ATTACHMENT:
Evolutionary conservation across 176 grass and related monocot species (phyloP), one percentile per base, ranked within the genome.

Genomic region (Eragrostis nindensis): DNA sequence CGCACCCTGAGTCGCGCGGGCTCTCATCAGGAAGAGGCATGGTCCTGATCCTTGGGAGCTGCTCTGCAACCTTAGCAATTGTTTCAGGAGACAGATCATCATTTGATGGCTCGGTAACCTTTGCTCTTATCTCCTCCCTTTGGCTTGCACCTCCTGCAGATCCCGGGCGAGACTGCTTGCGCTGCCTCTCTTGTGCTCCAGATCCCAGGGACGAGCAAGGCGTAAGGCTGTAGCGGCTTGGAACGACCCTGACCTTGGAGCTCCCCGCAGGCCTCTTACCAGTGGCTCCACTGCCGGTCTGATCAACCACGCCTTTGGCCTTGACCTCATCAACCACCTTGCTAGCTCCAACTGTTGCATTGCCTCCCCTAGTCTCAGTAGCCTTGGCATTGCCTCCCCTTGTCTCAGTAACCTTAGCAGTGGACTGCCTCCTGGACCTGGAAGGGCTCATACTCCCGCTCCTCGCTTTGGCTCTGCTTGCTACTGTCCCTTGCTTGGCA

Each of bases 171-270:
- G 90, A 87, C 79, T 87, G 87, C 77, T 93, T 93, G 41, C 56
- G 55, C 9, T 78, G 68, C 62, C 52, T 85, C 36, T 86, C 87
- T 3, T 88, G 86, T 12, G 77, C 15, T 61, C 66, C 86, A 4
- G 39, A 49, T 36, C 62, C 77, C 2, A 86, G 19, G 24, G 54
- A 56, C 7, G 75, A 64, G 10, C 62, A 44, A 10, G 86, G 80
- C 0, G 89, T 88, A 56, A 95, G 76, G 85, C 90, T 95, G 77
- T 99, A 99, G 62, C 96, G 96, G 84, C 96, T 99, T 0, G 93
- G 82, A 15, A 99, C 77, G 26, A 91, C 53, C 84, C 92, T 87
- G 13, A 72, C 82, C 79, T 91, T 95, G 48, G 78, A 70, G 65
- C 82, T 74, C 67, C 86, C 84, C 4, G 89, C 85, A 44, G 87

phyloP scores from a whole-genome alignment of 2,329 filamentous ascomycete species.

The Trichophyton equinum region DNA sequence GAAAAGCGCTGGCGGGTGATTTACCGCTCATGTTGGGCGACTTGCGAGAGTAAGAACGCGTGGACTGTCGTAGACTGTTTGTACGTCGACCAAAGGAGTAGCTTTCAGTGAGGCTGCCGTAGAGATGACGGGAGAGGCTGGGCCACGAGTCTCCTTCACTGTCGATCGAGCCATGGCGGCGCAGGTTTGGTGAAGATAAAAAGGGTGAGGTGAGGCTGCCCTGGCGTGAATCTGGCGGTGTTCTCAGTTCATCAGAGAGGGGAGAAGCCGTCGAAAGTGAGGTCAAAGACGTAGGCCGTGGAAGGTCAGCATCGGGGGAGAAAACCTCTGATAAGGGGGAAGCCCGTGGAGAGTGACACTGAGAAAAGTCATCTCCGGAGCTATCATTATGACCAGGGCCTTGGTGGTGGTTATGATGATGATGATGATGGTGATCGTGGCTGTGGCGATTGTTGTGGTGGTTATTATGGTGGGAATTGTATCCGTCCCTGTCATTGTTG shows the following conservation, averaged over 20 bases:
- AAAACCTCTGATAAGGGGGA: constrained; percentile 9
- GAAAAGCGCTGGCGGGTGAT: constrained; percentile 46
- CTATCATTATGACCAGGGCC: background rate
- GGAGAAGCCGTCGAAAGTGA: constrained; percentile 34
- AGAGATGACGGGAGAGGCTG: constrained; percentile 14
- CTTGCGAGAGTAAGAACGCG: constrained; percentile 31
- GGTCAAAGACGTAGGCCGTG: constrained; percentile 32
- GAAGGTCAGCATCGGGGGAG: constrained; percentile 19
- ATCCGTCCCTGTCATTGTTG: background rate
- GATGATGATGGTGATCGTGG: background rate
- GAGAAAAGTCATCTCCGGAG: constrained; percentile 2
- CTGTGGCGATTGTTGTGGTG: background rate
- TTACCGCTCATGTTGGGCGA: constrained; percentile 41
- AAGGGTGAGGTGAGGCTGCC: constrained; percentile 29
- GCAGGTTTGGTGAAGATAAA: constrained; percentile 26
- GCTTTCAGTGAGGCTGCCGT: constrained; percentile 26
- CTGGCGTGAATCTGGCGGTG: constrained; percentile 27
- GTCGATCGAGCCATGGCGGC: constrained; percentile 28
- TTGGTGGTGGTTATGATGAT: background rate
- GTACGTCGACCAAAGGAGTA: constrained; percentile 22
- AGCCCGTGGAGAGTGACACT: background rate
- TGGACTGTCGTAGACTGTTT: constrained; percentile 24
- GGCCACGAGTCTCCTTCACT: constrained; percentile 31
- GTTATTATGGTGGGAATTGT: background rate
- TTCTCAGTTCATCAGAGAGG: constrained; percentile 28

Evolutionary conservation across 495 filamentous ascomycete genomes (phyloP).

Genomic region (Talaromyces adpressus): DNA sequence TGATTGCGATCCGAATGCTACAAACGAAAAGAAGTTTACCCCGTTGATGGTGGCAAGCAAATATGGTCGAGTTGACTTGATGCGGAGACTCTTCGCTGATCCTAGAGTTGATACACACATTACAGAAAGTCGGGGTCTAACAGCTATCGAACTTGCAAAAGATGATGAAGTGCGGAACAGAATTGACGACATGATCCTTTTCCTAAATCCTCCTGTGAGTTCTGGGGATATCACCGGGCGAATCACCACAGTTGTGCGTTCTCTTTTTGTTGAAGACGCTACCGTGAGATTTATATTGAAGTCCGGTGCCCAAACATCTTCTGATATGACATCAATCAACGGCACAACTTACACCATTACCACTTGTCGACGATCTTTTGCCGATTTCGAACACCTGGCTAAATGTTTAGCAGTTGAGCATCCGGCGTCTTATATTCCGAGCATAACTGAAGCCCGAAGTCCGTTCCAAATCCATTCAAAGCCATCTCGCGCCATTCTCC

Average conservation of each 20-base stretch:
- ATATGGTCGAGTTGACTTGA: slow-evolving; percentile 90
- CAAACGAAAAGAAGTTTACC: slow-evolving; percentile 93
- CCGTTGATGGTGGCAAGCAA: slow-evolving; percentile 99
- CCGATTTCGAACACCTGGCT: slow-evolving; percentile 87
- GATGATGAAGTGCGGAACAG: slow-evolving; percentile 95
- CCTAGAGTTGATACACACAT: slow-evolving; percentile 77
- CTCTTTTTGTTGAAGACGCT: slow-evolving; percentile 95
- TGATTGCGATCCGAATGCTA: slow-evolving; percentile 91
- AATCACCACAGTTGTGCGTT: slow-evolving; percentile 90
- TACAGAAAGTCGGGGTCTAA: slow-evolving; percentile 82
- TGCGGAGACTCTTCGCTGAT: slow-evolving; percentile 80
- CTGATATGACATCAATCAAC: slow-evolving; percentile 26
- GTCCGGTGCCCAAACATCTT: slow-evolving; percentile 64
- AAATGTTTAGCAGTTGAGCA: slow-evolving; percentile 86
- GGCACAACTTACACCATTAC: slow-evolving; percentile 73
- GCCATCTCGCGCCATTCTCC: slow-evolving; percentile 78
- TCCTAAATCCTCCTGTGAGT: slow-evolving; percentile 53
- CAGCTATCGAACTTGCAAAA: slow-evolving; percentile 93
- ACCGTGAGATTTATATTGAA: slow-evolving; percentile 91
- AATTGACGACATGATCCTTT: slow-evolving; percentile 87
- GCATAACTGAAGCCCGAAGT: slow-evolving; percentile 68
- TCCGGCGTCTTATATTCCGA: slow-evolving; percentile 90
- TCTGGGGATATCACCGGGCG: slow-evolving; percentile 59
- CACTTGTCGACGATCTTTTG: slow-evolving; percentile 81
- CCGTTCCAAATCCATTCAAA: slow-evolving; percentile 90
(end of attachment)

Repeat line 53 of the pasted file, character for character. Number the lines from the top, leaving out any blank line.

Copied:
- TACAGAAAGTCGGGGTCTAA: slow-evolving; percentile 82